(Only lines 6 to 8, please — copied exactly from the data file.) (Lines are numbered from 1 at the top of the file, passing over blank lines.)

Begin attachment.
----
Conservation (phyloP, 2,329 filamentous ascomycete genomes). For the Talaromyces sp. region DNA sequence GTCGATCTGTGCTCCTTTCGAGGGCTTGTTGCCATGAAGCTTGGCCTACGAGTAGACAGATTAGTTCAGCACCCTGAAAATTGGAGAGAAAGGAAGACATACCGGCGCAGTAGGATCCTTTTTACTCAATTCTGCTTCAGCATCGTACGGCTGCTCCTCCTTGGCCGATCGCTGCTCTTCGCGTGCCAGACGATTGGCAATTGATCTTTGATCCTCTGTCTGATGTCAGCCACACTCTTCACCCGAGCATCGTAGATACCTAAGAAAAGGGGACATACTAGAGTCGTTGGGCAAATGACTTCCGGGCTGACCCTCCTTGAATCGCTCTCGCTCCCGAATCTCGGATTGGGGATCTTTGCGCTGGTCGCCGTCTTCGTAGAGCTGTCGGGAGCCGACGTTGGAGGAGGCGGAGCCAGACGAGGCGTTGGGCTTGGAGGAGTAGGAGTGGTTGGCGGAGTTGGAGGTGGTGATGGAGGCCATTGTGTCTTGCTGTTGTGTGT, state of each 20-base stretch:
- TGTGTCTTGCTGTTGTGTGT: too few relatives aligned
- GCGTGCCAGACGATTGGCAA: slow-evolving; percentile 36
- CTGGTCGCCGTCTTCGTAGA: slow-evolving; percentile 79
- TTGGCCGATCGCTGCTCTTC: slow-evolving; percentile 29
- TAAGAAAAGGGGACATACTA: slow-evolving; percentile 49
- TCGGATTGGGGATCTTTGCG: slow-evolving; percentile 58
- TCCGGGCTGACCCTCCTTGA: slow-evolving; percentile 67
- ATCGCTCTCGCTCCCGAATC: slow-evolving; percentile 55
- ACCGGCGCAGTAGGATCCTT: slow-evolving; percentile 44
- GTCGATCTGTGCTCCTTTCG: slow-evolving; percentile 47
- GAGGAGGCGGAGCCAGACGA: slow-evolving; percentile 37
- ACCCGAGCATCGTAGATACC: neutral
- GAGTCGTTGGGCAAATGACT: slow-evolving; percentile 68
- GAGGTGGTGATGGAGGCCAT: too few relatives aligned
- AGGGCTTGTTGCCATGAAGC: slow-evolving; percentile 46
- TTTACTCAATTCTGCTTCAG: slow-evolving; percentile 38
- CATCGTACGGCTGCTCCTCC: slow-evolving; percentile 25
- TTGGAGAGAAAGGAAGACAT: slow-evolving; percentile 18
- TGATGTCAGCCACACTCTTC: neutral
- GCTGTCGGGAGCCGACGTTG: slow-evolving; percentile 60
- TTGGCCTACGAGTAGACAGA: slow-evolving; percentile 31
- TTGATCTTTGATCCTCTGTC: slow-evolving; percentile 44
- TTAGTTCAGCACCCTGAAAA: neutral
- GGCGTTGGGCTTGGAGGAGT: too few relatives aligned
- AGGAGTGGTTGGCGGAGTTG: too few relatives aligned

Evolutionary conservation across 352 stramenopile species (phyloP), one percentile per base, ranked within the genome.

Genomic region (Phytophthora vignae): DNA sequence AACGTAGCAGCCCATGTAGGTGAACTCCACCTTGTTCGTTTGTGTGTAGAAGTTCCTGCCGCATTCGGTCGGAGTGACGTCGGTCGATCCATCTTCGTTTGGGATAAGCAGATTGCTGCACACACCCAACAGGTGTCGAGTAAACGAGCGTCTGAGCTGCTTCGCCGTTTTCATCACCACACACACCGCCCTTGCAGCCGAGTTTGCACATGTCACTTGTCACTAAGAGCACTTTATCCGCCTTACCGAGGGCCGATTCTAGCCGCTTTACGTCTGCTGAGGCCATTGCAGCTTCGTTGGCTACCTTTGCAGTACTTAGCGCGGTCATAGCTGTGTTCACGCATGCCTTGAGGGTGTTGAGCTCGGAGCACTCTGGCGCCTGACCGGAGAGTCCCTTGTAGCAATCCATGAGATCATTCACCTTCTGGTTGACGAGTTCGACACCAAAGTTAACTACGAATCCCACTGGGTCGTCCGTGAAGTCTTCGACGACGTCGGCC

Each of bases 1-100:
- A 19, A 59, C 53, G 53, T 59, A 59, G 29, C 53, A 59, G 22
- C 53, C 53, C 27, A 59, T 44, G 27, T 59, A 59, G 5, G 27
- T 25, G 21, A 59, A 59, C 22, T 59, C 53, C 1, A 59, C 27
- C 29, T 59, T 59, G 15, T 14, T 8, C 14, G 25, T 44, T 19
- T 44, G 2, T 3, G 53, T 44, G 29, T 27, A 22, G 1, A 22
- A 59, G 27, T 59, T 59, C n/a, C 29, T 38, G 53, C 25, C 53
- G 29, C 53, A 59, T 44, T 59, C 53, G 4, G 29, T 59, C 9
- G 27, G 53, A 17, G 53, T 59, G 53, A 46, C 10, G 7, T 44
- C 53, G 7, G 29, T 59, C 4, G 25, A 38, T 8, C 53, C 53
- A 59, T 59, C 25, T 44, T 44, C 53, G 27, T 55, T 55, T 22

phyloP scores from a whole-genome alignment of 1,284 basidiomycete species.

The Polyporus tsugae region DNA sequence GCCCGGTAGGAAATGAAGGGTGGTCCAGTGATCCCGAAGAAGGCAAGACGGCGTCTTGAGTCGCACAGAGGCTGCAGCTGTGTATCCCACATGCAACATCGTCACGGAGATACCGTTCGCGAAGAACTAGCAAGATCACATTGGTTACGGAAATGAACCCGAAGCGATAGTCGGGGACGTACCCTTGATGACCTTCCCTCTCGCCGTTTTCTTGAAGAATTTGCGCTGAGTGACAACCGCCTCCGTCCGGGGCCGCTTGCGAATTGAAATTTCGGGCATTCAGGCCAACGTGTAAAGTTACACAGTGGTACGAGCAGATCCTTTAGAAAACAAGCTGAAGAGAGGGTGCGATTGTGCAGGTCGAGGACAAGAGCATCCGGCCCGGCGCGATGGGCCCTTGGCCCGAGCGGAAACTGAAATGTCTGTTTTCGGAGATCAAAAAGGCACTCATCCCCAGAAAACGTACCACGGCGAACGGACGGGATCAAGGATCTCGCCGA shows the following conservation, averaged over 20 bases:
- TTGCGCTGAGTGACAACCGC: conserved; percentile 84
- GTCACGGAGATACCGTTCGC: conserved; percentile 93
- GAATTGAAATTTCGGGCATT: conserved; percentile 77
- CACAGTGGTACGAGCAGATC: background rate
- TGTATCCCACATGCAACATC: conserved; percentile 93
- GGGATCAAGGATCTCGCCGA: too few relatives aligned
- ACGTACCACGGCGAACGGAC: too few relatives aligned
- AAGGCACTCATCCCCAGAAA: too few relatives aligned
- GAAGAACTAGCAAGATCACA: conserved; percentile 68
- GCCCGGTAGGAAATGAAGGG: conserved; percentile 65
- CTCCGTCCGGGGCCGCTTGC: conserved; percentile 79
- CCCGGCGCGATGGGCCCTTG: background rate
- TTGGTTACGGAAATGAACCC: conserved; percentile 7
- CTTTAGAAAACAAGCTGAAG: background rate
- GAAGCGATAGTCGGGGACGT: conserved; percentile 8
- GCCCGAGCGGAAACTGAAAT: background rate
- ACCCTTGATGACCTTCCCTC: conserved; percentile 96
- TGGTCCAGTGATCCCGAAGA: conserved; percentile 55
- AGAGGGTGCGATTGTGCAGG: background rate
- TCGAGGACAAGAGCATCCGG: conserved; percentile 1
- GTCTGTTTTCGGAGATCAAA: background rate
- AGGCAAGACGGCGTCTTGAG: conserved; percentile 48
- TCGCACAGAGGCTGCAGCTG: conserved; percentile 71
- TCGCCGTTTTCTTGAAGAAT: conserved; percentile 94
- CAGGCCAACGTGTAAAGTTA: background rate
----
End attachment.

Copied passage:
- TAAGAAAAGGGGACATACTA: slow-evolving; percentile 49
- TCGGATTGGGGATCTTTGCG: slow-evolving; percentile 58
- TCCGGGCTGACCCTCCTTGA: slow-evolving; percentile 67